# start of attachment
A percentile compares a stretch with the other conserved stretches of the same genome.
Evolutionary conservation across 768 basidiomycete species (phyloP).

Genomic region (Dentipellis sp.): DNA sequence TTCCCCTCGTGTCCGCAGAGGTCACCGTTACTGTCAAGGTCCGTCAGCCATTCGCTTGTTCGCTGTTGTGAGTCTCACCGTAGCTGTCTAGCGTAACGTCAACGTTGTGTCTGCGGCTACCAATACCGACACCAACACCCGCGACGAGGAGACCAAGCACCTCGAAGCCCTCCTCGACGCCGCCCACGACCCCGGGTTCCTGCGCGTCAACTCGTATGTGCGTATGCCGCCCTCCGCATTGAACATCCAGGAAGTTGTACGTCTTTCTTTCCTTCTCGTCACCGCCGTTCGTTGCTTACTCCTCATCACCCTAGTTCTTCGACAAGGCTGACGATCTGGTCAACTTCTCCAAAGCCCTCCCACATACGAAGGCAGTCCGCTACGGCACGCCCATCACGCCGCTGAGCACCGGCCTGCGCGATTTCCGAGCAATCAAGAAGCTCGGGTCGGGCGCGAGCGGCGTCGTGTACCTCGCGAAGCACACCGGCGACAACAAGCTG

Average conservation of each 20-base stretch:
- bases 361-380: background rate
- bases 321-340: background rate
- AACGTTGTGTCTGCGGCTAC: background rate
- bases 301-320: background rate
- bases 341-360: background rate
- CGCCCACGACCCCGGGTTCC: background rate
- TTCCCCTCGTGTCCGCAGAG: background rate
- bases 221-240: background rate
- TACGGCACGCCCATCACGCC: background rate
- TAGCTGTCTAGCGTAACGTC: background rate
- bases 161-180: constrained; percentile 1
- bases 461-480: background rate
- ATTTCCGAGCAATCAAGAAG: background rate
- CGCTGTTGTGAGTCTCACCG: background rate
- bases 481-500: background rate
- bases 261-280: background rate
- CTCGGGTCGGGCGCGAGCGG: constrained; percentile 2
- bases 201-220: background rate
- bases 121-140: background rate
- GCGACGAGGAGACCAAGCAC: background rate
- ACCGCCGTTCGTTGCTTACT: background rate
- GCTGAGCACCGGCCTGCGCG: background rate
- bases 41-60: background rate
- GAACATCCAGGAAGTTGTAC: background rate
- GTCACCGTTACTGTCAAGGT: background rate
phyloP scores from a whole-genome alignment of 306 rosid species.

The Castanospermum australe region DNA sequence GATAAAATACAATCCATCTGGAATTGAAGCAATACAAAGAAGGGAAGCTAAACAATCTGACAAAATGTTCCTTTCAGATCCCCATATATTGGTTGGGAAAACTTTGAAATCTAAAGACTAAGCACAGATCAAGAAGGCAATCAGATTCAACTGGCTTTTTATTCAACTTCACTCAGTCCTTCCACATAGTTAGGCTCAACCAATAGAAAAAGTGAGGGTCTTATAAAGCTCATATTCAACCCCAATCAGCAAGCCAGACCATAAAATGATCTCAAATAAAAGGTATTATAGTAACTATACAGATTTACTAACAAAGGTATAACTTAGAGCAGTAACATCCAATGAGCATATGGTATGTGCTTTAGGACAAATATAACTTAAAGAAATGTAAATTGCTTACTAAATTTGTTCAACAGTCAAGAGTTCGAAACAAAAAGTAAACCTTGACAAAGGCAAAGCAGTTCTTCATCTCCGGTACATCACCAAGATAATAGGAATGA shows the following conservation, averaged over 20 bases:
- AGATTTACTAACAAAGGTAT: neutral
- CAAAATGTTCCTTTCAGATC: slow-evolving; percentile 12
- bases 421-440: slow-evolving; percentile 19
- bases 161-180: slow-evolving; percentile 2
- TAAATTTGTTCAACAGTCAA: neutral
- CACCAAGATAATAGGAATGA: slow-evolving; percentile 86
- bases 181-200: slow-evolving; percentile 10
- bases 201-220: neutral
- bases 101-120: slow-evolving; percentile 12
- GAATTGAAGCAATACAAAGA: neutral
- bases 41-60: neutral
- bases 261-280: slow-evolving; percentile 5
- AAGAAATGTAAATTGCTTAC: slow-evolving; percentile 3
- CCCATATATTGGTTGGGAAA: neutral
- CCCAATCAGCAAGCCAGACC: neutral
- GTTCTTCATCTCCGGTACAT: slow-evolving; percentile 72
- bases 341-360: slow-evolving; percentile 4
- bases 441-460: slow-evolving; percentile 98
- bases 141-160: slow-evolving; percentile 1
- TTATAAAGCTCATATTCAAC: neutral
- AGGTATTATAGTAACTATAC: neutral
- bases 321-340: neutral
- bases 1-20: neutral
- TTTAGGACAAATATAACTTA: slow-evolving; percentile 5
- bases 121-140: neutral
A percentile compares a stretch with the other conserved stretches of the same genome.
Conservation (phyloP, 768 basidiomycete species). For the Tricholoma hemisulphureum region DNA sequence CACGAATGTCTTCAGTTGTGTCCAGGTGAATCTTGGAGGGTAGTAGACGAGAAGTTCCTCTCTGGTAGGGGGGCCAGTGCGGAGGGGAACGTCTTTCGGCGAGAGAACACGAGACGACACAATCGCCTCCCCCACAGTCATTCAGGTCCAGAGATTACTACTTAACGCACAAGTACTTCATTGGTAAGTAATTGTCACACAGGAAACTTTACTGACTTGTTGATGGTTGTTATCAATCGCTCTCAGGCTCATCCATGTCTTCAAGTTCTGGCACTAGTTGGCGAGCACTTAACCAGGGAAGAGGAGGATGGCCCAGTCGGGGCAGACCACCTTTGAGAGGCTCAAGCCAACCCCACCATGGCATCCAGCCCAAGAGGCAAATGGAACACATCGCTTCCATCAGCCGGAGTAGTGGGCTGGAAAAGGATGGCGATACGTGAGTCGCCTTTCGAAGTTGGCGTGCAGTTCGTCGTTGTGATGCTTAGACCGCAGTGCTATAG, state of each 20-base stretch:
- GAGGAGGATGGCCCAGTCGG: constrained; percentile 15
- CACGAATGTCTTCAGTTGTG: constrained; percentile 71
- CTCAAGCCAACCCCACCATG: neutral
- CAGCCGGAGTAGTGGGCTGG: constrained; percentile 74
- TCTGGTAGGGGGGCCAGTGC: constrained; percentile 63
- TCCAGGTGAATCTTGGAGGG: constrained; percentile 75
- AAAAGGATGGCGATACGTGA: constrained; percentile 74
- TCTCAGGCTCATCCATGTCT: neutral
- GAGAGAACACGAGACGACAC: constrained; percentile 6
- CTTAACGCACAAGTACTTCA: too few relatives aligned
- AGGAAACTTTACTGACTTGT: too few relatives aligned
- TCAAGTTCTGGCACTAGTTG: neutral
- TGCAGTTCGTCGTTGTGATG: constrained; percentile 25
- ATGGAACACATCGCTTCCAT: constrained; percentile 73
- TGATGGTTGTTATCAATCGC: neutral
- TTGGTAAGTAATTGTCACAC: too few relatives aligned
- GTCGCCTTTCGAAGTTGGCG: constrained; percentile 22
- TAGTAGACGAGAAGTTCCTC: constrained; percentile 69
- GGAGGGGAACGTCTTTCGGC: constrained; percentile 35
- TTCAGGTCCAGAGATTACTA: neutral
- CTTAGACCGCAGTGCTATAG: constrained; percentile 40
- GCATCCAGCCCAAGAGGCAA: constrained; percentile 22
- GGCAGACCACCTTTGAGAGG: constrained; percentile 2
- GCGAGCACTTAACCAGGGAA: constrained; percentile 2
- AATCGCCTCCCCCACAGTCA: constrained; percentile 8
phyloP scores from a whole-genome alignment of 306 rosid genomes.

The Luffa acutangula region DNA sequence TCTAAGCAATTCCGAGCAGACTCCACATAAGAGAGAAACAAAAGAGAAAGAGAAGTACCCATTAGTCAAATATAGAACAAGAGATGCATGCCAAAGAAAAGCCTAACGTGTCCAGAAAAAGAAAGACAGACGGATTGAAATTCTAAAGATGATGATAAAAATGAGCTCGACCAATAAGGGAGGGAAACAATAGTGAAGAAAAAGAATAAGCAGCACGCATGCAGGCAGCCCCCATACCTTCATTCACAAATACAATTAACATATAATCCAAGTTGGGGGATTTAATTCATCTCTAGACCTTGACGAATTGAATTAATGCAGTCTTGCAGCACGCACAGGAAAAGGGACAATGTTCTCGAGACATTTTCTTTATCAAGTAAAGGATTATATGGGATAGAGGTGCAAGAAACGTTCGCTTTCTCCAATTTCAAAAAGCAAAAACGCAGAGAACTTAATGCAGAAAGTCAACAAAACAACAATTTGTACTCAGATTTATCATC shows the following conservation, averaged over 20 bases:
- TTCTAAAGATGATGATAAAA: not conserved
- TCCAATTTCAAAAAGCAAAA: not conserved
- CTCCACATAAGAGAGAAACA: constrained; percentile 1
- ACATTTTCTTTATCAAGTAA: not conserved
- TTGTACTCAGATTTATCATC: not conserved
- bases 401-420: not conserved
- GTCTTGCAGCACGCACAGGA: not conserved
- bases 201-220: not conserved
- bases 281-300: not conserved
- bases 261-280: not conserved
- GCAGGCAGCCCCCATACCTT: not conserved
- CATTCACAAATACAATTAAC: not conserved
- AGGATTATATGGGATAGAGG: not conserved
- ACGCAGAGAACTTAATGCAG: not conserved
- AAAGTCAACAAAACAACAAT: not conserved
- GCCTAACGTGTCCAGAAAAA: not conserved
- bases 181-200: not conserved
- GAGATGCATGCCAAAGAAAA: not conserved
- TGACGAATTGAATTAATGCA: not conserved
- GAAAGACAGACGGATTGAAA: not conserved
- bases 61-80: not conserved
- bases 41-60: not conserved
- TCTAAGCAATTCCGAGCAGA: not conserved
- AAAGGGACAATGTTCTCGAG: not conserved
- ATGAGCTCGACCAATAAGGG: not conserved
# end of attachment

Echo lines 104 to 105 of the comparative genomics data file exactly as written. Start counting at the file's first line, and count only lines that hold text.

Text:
- TGACGAATTGAATTAATGCA: not conserved
- GAAAGACAGACGGATTGAAA: not conserved